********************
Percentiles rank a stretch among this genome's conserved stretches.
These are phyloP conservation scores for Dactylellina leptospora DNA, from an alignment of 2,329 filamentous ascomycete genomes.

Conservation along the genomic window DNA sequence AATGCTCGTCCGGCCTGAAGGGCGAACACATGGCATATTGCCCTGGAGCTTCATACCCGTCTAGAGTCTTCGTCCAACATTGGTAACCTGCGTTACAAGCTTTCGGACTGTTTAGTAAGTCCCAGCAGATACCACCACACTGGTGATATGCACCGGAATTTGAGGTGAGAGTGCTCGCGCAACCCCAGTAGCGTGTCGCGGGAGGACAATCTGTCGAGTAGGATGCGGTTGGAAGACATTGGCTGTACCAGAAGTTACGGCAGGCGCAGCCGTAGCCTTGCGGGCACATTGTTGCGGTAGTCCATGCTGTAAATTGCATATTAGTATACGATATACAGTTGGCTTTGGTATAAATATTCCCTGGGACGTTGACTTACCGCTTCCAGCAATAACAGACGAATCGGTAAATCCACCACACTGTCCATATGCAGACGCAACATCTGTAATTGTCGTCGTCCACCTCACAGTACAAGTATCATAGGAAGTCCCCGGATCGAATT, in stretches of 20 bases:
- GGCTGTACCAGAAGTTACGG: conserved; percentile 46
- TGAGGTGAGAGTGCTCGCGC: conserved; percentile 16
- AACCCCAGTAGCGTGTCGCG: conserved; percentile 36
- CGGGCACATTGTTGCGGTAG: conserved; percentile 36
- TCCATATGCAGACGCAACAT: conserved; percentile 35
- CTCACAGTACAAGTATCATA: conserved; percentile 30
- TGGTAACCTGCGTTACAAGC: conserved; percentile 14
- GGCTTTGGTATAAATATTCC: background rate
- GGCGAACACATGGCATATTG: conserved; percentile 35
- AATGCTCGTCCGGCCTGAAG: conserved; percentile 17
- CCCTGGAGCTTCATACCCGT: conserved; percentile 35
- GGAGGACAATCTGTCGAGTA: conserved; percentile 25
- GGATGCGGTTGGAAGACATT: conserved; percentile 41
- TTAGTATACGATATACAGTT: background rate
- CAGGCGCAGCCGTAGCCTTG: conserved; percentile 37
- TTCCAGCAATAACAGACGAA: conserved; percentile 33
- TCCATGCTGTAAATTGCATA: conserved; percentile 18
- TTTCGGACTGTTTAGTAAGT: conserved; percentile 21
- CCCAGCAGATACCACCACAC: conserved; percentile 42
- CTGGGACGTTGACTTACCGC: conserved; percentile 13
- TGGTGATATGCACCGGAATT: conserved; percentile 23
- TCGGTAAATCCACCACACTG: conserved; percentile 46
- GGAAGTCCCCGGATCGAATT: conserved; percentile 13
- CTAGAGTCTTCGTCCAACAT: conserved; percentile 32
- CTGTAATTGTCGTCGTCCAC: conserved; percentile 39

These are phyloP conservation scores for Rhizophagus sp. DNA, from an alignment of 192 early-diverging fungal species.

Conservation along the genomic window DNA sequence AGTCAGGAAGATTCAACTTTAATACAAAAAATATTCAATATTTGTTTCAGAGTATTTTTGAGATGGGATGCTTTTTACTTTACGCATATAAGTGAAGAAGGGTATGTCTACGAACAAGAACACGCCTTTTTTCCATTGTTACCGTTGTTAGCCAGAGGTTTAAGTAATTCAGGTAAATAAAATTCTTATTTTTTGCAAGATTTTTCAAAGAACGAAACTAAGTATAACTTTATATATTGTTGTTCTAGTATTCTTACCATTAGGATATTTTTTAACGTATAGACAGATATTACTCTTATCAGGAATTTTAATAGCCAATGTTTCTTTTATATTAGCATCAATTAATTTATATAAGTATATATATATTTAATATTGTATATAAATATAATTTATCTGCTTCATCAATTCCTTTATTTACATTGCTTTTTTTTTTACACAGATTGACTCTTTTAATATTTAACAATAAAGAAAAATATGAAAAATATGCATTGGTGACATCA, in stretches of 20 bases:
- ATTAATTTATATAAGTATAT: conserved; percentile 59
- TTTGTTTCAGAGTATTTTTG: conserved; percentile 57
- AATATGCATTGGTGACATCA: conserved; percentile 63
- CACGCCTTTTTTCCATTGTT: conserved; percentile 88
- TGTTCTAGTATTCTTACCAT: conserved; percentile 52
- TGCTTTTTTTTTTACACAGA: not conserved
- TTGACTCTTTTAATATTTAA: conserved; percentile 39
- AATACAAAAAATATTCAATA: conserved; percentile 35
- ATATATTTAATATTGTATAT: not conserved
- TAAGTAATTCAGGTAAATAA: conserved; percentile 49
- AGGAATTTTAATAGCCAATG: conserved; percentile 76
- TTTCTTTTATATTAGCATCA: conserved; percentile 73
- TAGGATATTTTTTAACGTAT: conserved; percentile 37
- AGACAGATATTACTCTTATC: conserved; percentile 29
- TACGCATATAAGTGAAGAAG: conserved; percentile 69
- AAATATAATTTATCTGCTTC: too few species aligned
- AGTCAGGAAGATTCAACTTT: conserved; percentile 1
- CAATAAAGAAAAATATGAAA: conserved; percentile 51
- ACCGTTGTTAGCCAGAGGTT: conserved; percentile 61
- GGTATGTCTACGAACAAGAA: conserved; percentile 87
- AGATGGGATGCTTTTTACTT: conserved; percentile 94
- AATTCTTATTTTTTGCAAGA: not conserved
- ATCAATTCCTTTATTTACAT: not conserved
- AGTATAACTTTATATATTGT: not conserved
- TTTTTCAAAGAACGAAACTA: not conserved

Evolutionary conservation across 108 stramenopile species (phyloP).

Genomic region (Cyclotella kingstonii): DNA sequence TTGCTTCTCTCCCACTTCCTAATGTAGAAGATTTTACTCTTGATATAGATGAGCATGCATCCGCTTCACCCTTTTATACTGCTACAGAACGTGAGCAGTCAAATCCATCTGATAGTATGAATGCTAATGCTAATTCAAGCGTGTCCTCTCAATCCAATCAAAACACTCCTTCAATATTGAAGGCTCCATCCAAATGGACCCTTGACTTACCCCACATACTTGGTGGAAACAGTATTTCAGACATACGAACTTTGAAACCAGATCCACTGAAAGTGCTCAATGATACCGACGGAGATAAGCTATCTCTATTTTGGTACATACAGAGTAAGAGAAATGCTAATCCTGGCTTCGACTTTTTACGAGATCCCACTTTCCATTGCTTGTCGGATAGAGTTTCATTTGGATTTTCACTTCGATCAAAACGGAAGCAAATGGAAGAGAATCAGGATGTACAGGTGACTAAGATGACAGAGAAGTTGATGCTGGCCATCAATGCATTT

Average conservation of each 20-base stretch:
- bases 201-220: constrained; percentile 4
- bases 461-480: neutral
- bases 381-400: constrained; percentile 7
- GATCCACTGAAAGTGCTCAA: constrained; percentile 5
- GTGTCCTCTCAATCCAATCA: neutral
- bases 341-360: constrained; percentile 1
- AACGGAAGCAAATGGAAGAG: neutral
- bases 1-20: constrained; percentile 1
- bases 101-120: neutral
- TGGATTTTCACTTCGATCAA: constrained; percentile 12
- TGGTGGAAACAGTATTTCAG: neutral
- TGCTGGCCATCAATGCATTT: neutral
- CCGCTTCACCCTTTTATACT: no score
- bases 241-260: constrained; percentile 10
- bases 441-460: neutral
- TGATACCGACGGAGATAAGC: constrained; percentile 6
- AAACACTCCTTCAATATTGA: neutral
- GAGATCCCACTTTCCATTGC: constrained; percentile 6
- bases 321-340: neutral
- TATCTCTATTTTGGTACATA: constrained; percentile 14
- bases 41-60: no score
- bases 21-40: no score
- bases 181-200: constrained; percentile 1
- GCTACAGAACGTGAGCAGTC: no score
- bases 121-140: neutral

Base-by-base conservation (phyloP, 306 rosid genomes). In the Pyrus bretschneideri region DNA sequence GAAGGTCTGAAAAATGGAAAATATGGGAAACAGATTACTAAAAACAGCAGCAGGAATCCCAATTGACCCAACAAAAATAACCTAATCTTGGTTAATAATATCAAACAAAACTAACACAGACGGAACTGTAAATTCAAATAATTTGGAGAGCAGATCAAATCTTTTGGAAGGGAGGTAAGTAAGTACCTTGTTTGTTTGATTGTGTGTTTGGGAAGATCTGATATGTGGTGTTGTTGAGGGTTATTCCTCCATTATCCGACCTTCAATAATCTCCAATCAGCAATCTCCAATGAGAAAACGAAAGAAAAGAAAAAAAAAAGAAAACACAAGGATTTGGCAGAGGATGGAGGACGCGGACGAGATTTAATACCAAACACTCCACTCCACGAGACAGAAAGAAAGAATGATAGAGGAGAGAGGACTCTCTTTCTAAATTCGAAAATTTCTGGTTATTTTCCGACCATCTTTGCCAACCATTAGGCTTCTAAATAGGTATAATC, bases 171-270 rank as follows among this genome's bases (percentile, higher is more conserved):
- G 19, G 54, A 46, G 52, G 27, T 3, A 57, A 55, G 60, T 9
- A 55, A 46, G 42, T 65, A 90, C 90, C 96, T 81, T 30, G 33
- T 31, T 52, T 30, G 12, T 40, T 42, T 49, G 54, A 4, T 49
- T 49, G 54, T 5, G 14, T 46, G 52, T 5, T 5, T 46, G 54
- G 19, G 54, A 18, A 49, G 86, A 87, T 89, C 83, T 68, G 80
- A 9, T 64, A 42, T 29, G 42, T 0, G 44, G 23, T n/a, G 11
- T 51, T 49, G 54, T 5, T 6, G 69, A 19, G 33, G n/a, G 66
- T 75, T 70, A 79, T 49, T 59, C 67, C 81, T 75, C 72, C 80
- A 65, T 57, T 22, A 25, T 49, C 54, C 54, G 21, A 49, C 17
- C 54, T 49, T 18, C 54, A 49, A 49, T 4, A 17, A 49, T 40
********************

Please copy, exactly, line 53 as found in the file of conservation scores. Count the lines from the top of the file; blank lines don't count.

- ATCAATTCCTTTATTTACAT: not conserved